VICTORIA Crowe was a precociously gifted student and already an accomplished young artist in 1968 when she arrived to teach at Edinburgh College of Art.
Victoria Crowe by Duncan Macmillan
Antique Collectors’ Club, 184pp, £35
In this survey of 45 years of her art, Duncan Macmillan finds striking continuities in recent paintings and works first done in Scotland. The stark near-abstract early landscapes of the Pentlands are recalled in a recent series of winter trees: “It was as though fate had brought her to the landscape that suited her best.” Although later work would be contain many other elements, the Pentland landscape has remained a leitmotif in her work.
An early visit to Russia stirred Crowe’s love of icons which go beyond the surface “from a physical space to a mental space”. Macmillan sees affinities between Crowe and artists like Gwen John and Caspar David Friedrich who find the transcendent in the mundane. He identifies the essential quality of Crowe’s work – the way in which, while acknowledging the fragility of things, she suspends them in a kind of permanence.
He writes movingly about the series of paintings in which Crowe recorded the life of the shepherd, Jenny Armstrong, the subject of the exhibition A Shepherd’s Life at the Scottish National Portrait Gallery in 2000. The paintings marked a friendship between artist and sitter and a journey from life to death. Armstrong remains a persistent presence, even after her death. Crowe amplifies the memorial – a portrait made out of still life – in paintings of the shepherd’s room and the memorabilia left behind.
Crowe made her first formal portraits in the 1980s. That of Winifred Rushforth (1982) was the earliest to be acquired by the Portrait Gallery. The encounter with Rushforth –psychoanalyst and dream therapist– was “the beginning of an interest in dream and its imagery and the related symbolism of myth and archetype within a Jungian framework”. Crowe’s portraiture – an oeuvre now extended to 30 or so works – merits a study of its own.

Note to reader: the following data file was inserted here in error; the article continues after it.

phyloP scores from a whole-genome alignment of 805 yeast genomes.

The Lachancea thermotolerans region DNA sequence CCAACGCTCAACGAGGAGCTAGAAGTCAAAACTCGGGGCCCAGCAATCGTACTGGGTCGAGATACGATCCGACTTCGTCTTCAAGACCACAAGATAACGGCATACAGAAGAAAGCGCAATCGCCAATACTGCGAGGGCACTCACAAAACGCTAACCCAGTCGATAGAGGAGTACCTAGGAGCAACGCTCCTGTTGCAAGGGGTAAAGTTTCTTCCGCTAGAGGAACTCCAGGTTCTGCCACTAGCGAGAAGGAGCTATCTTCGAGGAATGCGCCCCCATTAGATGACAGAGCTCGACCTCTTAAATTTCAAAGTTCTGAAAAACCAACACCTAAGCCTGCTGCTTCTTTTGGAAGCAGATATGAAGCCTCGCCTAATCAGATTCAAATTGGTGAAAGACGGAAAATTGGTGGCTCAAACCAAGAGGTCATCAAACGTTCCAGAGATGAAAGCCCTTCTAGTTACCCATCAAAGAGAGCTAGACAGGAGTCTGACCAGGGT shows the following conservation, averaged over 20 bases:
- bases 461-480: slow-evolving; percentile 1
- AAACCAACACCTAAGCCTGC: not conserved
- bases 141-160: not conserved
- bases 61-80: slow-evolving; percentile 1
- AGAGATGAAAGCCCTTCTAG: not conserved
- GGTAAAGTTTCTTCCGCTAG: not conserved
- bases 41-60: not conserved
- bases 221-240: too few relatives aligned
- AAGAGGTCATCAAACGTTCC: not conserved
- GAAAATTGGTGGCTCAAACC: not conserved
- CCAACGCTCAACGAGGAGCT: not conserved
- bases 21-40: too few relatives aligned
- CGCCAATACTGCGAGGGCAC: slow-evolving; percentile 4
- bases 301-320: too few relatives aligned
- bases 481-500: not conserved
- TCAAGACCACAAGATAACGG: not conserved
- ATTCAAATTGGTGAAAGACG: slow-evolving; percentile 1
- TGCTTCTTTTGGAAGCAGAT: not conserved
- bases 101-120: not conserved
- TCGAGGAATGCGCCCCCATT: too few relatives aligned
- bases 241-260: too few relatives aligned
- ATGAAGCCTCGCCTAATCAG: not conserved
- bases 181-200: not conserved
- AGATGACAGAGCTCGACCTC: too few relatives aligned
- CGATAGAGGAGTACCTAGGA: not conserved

Tracing Crowe’s artistic development, Macmillan gives due significance to her first visit to Italy in the early 1990s which gave her a store of visual reference, in particular the imagery of 14th- and 15th-century religious painters. “Pictorial space has become a metaphor for memory and her paintings are “somehow extended in time because they exist at once in both past and present”. They are collage-like, “just as remembered images can overlay and intersect each other”.
Her work seemed to be entering a new phase, “moving onto a plateau of achievement”, growing in confidence. Then, in 1994, came the devastating diagnosis of her son’s cancer. He died the following year. There ensued a decade of paintings which Macmillan, in a particularly sensitive reading, sees as “a vehicle for … her anxiety and grief, first as a votive then as a memorial”.
There are haunting images from this period. In one, a tiger moth, translucent and fragile, is drawn to the light of the moon: moonlight shines on the surface of a dark seat and a full-blown flower is about to drop its petals. In another, the artist’s own hand is raised against a dark sky like a votive offering, or a gesture of greeting or farewell to the moon, and a single white tulip shines in the white light. These sad and beautiful pictures “reflect the extraordinary courage with which the artist met her grief and found strength to express it with such restraint and such power”.
Logical space is now often abandoned altogether: there is a freer approach to composition, a use of mixed media, combining collage and prints with painting, and objects “hovering in an indeterminate space”. Macmillan calls this – perhaps surprisingly –her Pre-Raphaelite period. He sums up an often misunderstood position of Ruskin perfectly, and applies it to Crowe: “For Ruskin, the key idea … was that in art, truth, as we see it in pictures, is first of all a quality of the imagination. It reflects purity of feeling. It is not merely a functional relationship to some objective reality. Truth of observation is a vehicle, a test of honesty and a source of wonder, but not the primary object of painting. Independently Victoria Crowe seems to have come to a similar position. For Ruskin … Bellini more than any other artist except Turner, personified his ideal of the balance of imaginative and objective truth. It was therefore perhaps intuitively following Ruskin … that Victoria found her spiritual home in Venice.”
How appropriate that it should be Venice – the city loved by Ruskin and to which he devoted so much of his own creative energy – that is now so central to in Crowe’s life and art.
Writing finally about her most recent paintings, a series of skeletal hazel trees in winter light, Macmillan says: “They really are numinous pictures; they are spiritual landscapes”,.And recalling how he likened the effect of her paintings to “a half remembered piece of music”, it is Schubert’s Wintereisse that seems to echo in the mind when looking at these paintings.
• Julie Lawson is chief curator at the Scottish National Portrait Gallery. An exhibition of Crowe’s work will be held at the Scottish Gallery in Edinburgh in December